Laurentian Mountain Cottage in Quebec Canada

Started by Adam Roby, August 06, 2016, 11:32:12 PM

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The first place to look for slab insulation is around the perimeter. The ground under you is much warmer than the exposed and frozen perimeter.

Treated lumber doesn't outgas. It is appropriate to use it for sleepers on concrete. ACQ and its cousins are Alkaline (ammonia or one of several proprietary alkaline compounds), Copper and quat, (used in restaurant and food handling cleaning compounds).  The drier the wood is the better to help avoid shrinkage related squeaking problems. I've put 1-1/2" thick foam between sleepers when doing that. Personally I wouldn't want to be supplying home heat with that minimal insulation to my back and wood insulating me from where I want to get the heat to. I suspect you would spend a fair amount warming the core of the planet. I'd gain the extra R point from the wood floor and heat from above the floor. Radiant feels good and allows lower indoor temps and could be worth it for that but I don't think it would be efficient enough for primary heat.

Adam Roby

Thanks for the tips, I will have a look at the corners to see what I can find insulation wise.

I have another question regarding ice damming.  I noticed some bubbles in the ceiling just before handing the keys to the renters.  Didn't have time to look at it, and was afraid to put my finger through the gyprock.  The roof was redone recently, maybe 4 years ago.  We had a lot of snow, rain, freeze cycles this winter and I saw ice buildup probably 4-6 inches thick on the shingles, with layers of snow and more ice on top of that.

My best guess is that as things started to melt, a puddle formed and worked its way back into the attic.
Not sure if I can get up there now with this crazy blizzard happening, but as soon as I can I plan to get into the attic and at least try to divert any water to the soffits, and remove any wet insulation to try to prevent more damage inside until all the snow is gone and I can properly inspect for damage.

Question:  If this was due to ice damming, does it generally cause permanent damage or can it be something that is no longer a problem once the ice is gone?  I guess I am asking if there is any possibility I won't need an expensive repair or is it pretty much a guarantee that the roof is damaged?


Sounds like ice damming to me. and Joe Lstiburek are the best resource on how all that stuff works.

Mainly 3 things: lack of insulation at top plate, warm air leaking through drywall, insufficient ventilation between insulation and roof plane.

With some combination of those three things, the snow will act as insulation, and above your top plate at the eave, the snow right on the roof plane will get above freezing and drip down to the overhang where it is below freezing and freeze up. This will keep happening until you have several inches of ice, and it will push its way back up the roof and under the shingles, melting into the sheathing, attic, and drywall.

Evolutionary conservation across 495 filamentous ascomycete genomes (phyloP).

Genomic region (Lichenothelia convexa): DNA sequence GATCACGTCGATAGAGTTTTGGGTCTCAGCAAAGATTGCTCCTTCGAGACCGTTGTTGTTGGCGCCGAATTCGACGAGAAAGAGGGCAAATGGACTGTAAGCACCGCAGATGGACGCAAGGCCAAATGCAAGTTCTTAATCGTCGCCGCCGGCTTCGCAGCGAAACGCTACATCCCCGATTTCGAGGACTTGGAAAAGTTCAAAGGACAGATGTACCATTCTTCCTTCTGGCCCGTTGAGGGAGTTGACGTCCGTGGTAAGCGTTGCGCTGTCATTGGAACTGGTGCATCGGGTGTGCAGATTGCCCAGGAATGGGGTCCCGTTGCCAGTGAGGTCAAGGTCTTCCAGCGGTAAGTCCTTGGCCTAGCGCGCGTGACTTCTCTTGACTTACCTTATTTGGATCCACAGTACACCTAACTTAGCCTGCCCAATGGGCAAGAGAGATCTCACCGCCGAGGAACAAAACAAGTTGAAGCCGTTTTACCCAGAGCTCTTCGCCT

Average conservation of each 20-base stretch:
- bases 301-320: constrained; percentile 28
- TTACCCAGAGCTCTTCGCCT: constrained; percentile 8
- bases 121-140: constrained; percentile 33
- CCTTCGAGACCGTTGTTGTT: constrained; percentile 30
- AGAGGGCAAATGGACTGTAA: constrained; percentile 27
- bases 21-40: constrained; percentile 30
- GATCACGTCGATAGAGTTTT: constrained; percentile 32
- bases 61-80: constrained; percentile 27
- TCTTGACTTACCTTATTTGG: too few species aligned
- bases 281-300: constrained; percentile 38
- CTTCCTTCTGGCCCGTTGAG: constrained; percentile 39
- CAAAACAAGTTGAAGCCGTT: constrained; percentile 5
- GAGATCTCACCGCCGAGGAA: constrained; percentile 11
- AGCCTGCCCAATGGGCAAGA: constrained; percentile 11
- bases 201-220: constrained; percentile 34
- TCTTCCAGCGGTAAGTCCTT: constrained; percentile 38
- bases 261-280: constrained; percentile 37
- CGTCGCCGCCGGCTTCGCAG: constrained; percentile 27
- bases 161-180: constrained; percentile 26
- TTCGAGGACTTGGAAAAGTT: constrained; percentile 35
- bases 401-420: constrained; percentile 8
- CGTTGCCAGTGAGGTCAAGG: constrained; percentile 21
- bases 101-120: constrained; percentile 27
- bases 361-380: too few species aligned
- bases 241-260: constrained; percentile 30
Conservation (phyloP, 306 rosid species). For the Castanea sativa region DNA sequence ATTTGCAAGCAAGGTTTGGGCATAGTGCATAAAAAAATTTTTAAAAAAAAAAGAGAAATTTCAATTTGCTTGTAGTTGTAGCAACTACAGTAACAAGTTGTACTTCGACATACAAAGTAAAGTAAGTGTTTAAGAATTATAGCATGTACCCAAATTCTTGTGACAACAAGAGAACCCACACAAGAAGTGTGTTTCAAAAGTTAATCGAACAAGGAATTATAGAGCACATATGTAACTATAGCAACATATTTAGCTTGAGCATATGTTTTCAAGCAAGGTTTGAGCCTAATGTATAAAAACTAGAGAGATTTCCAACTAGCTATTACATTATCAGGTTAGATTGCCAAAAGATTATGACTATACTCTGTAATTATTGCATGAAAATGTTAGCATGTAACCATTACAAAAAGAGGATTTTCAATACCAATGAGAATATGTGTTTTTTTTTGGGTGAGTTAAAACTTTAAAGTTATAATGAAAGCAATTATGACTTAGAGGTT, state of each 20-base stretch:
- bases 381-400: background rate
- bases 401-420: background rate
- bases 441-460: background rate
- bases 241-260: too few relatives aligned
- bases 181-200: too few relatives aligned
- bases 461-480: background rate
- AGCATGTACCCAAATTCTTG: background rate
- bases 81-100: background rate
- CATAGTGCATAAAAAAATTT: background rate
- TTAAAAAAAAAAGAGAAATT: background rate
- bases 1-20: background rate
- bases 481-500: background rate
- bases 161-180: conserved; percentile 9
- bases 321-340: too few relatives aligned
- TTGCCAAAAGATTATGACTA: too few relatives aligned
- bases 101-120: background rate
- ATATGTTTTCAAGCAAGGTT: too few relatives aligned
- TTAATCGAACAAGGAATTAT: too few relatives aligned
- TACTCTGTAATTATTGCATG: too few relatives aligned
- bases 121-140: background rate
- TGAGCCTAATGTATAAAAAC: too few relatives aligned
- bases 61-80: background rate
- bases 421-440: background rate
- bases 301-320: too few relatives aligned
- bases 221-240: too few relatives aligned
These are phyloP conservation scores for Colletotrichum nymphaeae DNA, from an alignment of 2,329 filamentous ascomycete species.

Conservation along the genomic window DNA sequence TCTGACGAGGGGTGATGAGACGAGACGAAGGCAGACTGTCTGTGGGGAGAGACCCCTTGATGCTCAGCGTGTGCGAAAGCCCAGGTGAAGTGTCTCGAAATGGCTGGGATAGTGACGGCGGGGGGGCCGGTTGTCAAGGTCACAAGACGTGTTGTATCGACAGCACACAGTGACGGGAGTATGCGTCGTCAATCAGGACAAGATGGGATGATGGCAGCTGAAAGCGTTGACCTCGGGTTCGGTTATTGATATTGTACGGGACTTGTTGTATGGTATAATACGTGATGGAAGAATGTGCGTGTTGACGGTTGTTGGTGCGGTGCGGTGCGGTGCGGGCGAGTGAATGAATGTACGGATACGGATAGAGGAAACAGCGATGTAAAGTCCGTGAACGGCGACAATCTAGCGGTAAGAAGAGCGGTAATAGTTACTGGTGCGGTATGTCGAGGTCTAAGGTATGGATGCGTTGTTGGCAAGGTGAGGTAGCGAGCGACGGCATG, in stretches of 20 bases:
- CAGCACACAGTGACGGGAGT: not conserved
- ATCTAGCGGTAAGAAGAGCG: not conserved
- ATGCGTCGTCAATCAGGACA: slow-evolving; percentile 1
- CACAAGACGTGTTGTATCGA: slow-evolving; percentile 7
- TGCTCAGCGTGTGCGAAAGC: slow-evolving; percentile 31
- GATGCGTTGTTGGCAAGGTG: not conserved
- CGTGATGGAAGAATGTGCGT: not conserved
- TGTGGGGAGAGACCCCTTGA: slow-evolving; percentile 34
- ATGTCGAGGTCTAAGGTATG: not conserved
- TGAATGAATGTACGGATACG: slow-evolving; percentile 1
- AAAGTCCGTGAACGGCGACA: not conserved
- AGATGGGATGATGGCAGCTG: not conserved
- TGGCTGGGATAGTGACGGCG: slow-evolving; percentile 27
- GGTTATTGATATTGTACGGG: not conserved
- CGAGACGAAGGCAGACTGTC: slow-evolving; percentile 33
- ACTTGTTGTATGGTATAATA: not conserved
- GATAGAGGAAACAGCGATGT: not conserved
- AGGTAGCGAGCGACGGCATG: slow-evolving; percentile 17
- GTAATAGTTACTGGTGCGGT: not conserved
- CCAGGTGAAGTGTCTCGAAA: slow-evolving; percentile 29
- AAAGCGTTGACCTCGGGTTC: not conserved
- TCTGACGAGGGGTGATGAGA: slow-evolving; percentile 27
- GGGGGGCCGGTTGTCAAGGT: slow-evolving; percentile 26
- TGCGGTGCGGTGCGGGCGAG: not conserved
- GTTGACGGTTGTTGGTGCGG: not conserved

It looks like you have a flat upstairs ceiling, so you could take a look from in that attic? My first guess would be lack of ventilation space.

Some roofers will say that they can 'fix' the problem with ice and water shield all the way up the roof. That may end up keeping the water out, but will not stop ice damming.

Adam Roby

Thanks for the link, it makes sense to me now. 
Definitely sounds like ice damning.
I know there are only 2 or 3 small soffits along the entire length of each side.  I need to open up each cavity between the rafters to allow air flow. 
I can also add some insulation, and make sure it reaches the outer edge of the exterior walls.

How much air flow is required in the soffits?  It is just plywood... I was wondering if drilling a series of holes from the outside, then screening from the inside would provide enough air flow.  I'll probably just call in a roofer and see what they recommend.


The soffit vent should run the entire length of the eave and be continuous. That alone could be causing the problem.

Code calls for roughly even venting at soffit and gable (calculating square inches of vent sizing), but it is actually better to have more down low than up high. The idea being that you want positive pressure in the attic. Attic venting works by stack effect, cold air comes in the eaves and hot air leaves through the gables. If you have negative pressure it would encourage warm air being sucked out of the house through the ceiling.

You have gable vents which is good - probably better than a ridge vent in this climate.

Be careful with calling roofers. They are not 'building science' people, and their solution might be new plywood, ice and water shield, and shingles, and same old problem. I am not really sure how trades are supposed to intermingle and who is the attic ventilation tzar.

If you cut open the plywood soffit and put a screen mesh in there, that could really help things. If you cut that open this summer you might be able to see if rafter vents were installed underneath the roof deck.

Adam Roby

I spent some "quality" time in the attic yesterday.  Got a lung full of dust and coughed and choked for hours afterwards.
Nothing is wet, I was fully expecting some of the insulation to be drippy wet with how the ceilings looks... maybe it dried since the damage happened.  I wish the pictures came out, hard to take a picture of a white ceiling, the defects don't show.